CHICAGO (AP) — Chicago’s school district announced Friday that it plans to start vaccinating teachers for the coronavirus in mid-February, though it remained to be seen if that would be enough to stop the teachers union from voting to defy the district’s order to return to their classrooms next week.
Chicago Public Schools, which is the nation’s third-largest district, said in a statement that its mid-February rollout would be the beginning of a multi-month effort to offer vaccinations to its thousands of teachers and other staff members, who like educators throughout Illinois, will be eligible to receive the shots as of Monday under the state’s plan.
The announcement came a day after the union’s 25,000 members began voting on whether to back its leadership’s resolution to continue teaching from home in defiance of the district’s order for roughly 10,000 K-8 educators to return to school for the first time since March. The union’s vote is set to conclude Saturday.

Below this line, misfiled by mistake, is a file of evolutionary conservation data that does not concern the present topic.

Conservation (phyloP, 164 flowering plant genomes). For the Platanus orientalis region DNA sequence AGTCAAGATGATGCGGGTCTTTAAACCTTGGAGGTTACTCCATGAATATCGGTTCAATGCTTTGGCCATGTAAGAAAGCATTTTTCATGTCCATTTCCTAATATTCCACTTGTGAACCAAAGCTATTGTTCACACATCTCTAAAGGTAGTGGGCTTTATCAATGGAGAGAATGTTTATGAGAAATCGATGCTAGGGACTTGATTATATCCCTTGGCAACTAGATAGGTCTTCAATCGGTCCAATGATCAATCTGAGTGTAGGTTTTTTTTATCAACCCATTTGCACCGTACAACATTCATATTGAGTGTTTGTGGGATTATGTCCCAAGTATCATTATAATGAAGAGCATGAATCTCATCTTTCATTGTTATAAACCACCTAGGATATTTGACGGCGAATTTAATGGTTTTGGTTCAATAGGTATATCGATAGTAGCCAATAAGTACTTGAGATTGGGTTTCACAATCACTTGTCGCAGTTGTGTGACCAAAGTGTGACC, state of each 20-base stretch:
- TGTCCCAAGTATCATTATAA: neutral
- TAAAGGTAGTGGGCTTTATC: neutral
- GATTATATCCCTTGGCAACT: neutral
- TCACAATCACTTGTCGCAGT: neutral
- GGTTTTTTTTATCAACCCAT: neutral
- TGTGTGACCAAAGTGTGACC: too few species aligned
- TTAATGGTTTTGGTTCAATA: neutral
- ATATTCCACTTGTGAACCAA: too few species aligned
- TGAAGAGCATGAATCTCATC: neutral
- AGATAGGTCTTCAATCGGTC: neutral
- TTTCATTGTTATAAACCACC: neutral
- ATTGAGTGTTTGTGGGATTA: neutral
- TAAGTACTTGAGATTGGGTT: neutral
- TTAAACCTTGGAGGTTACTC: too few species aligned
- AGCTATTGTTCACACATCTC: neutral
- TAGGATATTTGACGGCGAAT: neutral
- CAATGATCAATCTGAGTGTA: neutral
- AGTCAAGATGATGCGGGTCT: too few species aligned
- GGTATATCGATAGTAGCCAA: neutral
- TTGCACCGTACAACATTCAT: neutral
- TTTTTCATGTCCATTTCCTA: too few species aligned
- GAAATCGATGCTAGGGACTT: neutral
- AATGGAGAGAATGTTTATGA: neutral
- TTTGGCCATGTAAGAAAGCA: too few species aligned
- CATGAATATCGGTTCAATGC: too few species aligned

The district is preparing for the return of about 70,000 of its students for part-time in-person instruction starting Feb. 1 — a full two weeks before the district’s vaccination program would begin. The roughly 355,000-student district has been gradually welcoming back pre-K and special education students, but some teachers have been punished for refusing to show up.
The union’s collective bargaining agreement, which was approved after a 2019 strike, prevents its members from striking and the district from locking them out, setting up a fight between a district that sees staying home as an “illegal strike” and teachers who want to continue teaching remotely.
According to the Chicago Sun-Times, CTU attorney Thad Goodchild said the union wants to let teachers and other staffers continue working from home until they are vaccinated, with each individual teacher returning to the schools when they receive the first of two vaccine shots.